Monday, February 11, 2008
Brandom on systematic philosophical theorising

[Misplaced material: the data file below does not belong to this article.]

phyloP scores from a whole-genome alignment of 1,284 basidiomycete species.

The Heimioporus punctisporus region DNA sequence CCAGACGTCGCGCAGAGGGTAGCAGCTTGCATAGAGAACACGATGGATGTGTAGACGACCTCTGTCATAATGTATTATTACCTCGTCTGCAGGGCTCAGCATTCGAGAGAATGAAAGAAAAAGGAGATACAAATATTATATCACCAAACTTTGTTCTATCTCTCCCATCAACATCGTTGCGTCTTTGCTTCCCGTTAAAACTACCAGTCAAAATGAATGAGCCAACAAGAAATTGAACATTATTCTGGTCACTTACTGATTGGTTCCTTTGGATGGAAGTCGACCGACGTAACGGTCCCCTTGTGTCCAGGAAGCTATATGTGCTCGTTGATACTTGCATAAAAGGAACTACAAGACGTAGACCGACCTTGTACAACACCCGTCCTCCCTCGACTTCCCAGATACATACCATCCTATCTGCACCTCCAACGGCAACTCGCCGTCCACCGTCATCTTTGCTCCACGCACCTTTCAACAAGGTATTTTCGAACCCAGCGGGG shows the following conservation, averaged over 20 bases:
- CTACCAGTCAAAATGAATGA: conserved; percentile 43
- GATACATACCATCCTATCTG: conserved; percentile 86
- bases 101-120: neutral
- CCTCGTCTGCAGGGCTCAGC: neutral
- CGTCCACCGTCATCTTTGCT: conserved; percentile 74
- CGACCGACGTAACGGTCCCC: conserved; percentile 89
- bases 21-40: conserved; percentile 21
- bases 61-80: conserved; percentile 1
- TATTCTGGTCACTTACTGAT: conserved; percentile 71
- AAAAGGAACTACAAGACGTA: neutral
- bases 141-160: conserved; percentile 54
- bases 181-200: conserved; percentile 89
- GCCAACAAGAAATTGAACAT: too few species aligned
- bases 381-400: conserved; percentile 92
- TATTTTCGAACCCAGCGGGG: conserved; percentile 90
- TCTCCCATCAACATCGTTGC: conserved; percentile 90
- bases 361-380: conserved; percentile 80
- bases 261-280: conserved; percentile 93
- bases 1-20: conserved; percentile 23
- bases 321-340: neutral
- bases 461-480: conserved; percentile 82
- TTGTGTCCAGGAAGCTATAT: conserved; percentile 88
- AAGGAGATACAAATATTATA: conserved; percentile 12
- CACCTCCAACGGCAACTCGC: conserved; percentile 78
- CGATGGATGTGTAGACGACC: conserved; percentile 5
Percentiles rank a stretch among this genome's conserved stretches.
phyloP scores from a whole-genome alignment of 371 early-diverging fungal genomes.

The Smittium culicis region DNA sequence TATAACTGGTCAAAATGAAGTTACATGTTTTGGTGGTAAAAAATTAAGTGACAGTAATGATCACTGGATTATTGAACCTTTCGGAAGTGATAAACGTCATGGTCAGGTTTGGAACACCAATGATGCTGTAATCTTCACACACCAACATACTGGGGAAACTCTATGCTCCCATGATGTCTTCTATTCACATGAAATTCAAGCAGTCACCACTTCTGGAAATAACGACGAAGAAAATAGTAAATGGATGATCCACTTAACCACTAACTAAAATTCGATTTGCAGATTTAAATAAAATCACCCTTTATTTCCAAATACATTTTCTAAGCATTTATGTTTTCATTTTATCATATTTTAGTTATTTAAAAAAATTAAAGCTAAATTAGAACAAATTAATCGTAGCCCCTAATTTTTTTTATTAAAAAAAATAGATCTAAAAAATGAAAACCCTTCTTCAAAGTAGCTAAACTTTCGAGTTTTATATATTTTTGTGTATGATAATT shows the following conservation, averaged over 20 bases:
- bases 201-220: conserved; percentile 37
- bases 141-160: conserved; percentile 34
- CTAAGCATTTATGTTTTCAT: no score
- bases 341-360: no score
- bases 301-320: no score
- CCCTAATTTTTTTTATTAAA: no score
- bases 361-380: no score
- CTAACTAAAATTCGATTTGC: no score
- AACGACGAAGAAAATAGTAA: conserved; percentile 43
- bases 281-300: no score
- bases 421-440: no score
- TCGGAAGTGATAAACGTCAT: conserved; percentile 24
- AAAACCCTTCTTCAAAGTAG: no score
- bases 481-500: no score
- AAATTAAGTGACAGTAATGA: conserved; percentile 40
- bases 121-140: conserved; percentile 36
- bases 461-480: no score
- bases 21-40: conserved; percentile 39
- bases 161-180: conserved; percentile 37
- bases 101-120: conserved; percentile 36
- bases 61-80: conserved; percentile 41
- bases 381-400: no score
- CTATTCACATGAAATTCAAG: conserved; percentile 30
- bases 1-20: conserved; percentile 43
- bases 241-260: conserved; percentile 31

Philosophers with Wittgensteinian sympathies often display a schizophrenic attitude to their own discipline. The temptation to transform Wittgenstein's powerful but often piecemeal ideas - such as his attack on private language and his communitarian conception of rule-following and normativity - pulls strongly against the philosophical quietism espoused by Wittgenstein himself. In an interview from a few years back, Robert Brandom makes a useful distinction between "systematic metaphysical ambition" and "imperial systematic metaphysics" (p.560). The former aims for "a certain sort of expression and so of understanding: a kind of discursive self-consciousness", whereas the latter "claims that its expressive resources are the final arbiter of the reality of things". Brandom makes it quite clear that systematic metaphysical ambition is perfectly compatible with a commitment to pragmatism: "each such systematic crafting, assembling, and deploying of expressive resources is an advance in understanding, as much where it fails as where it succeeds". The renewed respectability of systematic theorising is, I think, a welcome development in contemporary analytic (and Continental) philosophy. There should be nothing intrinsically frightening about systematic thought, and genuine philosophical quietists are committed to a Jain-like asceticism which is impossible to sustain.